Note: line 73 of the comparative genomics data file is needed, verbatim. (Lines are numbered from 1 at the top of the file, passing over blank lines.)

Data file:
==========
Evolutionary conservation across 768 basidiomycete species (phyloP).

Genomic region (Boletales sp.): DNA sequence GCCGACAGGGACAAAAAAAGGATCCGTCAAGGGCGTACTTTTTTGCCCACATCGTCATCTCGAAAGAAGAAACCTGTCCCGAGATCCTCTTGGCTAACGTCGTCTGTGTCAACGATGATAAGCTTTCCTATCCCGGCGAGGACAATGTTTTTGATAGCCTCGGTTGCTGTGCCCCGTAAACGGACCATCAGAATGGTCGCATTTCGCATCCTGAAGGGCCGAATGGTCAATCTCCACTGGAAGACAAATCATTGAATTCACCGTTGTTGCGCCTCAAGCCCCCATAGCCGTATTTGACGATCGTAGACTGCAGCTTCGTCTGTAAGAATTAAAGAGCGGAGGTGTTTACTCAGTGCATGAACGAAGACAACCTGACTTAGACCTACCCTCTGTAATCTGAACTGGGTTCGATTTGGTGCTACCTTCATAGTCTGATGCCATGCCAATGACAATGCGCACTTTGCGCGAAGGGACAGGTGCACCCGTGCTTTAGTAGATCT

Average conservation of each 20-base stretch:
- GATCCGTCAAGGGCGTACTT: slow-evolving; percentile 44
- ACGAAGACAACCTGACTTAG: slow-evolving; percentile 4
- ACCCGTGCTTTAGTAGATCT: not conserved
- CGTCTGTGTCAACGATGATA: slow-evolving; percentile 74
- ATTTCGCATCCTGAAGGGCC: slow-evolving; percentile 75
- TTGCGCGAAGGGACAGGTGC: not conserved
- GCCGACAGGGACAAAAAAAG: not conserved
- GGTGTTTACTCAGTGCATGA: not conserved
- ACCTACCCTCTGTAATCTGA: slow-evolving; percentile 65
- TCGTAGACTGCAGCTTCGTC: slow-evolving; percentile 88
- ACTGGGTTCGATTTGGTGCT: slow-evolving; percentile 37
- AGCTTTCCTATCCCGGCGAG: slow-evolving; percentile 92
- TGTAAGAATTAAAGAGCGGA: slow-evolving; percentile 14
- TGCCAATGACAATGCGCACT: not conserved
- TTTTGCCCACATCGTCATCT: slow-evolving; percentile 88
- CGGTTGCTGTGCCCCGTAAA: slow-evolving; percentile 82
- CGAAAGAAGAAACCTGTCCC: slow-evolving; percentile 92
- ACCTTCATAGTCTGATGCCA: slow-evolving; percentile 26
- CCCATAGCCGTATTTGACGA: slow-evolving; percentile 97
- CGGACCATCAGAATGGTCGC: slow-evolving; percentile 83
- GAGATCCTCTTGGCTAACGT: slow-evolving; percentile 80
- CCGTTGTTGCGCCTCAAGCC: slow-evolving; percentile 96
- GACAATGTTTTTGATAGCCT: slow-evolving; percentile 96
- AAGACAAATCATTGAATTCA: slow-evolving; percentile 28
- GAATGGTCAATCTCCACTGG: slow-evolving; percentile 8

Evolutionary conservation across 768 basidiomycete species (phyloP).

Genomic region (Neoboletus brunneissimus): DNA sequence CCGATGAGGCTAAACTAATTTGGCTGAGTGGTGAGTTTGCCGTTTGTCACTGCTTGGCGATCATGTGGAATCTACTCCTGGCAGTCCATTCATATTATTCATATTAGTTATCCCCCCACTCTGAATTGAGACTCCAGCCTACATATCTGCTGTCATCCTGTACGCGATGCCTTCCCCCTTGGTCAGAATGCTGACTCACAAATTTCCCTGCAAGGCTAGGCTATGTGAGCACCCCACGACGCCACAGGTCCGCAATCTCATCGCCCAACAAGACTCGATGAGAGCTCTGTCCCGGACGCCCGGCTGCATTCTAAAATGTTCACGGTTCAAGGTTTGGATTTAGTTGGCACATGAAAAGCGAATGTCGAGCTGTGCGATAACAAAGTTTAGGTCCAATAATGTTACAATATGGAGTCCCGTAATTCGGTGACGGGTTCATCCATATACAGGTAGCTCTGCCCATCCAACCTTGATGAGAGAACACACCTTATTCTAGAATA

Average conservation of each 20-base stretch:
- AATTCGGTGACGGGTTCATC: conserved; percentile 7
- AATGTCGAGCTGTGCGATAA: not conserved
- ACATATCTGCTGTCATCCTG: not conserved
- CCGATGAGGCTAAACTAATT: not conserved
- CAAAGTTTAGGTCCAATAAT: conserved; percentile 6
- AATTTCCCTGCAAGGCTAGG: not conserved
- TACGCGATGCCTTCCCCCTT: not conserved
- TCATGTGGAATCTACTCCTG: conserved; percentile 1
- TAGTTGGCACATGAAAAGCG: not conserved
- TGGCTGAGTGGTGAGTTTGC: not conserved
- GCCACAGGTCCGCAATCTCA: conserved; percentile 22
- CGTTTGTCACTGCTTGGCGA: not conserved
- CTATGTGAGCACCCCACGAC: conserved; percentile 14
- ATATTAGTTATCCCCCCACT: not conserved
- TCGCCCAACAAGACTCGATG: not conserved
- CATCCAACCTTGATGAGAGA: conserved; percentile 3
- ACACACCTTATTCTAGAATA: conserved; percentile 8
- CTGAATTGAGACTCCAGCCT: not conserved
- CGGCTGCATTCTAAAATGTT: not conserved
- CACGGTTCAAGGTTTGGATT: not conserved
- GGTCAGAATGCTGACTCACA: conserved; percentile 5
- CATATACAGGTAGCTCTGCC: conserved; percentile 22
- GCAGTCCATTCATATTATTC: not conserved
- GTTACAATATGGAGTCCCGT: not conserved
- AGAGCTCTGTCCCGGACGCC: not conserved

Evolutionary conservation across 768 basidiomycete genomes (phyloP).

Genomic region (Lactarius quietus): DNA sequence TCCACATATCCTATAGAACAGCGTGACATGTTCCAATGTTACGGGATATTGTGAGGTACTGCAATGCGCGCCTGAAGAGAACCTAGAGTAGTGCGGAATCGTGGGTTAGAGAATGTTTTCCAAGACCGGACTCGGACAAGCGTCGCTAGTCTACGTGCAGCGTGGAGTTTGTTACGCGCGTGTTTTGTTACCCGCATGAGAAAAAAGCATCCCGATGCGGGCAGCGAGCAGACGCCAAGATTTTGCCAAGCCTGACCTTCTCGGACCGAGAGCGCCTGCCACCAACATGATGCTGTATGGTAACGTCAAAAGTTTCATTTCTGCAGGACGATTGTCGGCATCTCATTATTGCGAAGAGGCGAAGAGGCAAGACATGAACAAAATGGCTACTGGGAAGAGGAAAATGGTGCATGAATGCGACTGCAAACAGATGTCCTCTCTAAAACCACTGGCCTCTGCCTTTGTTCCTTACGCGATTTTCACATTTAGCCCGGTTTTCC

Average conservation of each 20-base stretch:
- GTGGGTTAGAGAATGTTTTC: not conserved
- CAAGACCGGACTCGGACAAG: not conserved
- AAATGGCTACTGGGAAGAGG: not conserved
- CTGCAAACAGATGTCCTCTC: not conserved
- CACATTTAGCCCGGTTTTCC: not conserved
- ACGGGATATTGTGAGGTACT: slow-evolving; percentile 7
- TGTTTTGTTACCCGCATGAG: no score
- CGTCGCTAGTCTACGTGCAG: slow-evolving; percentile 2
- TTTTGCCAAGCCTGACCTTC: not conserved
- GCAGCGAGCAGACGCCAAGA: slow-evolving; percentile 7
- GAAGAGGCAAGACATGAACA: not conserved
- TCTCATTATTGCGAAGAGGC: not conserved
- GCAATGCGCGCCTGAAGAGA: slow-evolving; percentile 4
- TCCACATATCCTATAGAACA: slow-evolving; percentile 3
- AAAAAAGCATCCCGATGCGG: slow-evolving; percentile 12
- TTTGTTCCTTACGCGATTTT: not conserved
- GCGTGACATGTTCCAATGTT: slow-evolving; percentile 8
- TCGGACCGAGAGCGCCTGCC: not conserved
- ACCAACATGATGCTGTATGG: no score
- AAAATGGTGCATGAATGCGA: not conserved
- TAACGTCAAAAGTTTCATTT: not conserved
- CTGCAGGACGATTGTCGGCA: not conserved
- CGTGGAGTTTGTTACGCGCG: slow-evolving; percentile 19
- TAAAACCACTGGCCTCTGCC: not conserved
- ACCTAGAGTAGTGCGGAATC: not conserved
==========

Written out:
- TCCACATATCCTATAGAACA: slow-evolving; percentile 3